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Elegant Arne Vodder designed sofas litter the entrance, this truly is a palace of delights a temple of  Municipal Socialism, take your shoes off set a spell.

Y’all come back now!

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Newcastle Civic Centre – Council Chamber

Within the exterior of architect George Kenyon’s distinguished civic drum sits the inner sanctum of the Council Chamber – my thanks to the delightful head of hospitality Debbie Harvey for providing me with the most erudite and educational tour.

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Outside the division bell, set against Danish slate, was originally to be found on the HMS Newcastle.

This silver bell is of the 10,000 ton cruiser HMS Newcastle presented to the ship by the Lord Mayor and citizens of Newcastle upon Tyne to mark her commissioning in 1937. Launched by the Duchess of Northumberland on the 23rd January 1936 at the Walker Naval Yard. In 1959 HMS Newcastle was towed from Portsmouth to Newport Monmouthshire to be broken up.

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The entrance padded with soft green leather the door clad in hand carved Cedar of Lebanon.

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We illuminated the illuminated sign and entered – what treasures await, leather and teak furniture by acclaimed Danish designer Arne Vodder, worth thousands and thousands of pounds. Fine Swedish marble and further Cedar of Lebanon acoustic cladding, each surface of the highest quality and chosen to enhance the sound properties of the space. The councillors seated once a month on 149 leather clad  seats with integral voting and microphone modules. A high grey, skylight lit domed ceiling.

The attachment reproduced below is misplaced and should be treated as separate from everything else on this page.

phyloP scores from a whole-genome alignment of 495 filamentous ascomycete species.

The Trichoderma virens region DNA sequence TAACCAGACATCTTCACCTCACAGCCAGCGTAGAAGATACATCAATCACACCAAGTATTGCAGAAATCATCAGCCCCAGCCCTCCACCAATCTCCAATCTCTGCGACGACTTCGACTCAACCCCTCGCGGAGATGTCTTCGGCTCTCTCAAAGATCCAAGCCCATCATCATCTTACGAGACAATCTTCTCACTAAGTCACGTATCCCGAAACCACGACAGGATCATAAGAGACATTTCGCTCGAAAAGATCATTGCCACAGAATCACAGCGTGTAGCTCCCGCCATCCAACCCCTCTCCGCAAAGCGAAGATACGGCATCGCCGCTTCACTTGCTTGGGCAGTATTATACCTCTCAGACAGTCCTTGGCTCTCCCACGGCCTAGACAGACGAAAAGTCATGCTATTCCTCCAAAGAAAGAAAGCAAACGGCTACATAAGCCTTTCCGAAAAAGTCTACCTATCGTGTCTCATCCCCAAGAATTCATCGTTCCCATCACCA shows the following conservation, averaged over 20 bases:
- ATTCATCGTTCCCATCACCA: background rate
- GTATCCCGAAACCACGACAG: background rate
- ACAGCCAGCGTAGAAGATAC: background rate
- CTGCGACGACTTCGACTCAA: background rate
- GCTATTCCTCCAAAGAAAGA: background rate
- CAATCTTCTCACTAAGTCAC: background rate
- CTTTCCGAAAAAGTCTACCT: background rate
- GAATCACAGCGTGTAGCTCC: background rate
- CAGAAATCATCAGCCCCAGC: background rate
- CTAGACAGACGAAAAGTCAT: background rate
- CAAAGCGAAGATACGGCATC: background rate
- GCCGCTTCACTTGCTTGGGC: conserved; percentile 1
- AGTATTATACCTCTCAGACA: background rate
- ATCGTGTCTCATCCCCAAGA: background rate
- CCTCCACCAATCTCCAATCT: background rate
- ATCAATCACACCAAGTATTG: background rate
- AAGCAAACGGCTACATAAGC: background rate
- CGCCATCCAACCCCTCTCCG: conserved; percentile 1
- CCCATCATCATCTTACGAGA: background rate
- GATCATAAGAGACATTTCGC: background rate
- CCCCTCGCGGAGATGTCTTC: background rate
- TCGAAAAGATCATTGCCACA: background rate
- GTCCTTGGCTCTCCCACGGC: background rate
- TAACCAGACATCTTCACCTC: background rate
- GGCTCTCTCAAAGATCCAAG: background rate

This is work of the highest possible quality, a proud summation of Municipal Socialism, our friends in the North, matched with the imaginary world of the Man from Uncle.

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Subway – Scarborough

When is a subway not a sandwich?

When it’s a doughnut!

Hard by the seafront linking Foreshore, Cleveland Way and Valley Road sits a neat little tight little island, giving pedestrian access to almost everywhere – and a car park.

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As with every other torus worth calling a torus, at its very centre sits the presence of absence, darkened concrete subterranean causeways, linking everything to nothing.

There’s a world going on underground.

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Paddling Pool – Whitby

High atop West Cliff Whitby is a pale blue imitation of the deep blue North Sea below.

A TG Green Cornishware blue and cream striped pot, reimagined on the distant Yorkshire coast, in paddling pool form.

Scarborough Borough Council has resurfaced the paddling pool, re-concreted and repainted the bottom and the sides. The railings adjacent to the footpaths at Whitby Pavilion have been repaired and re-painted and seating next to the crazy golf has also been improved.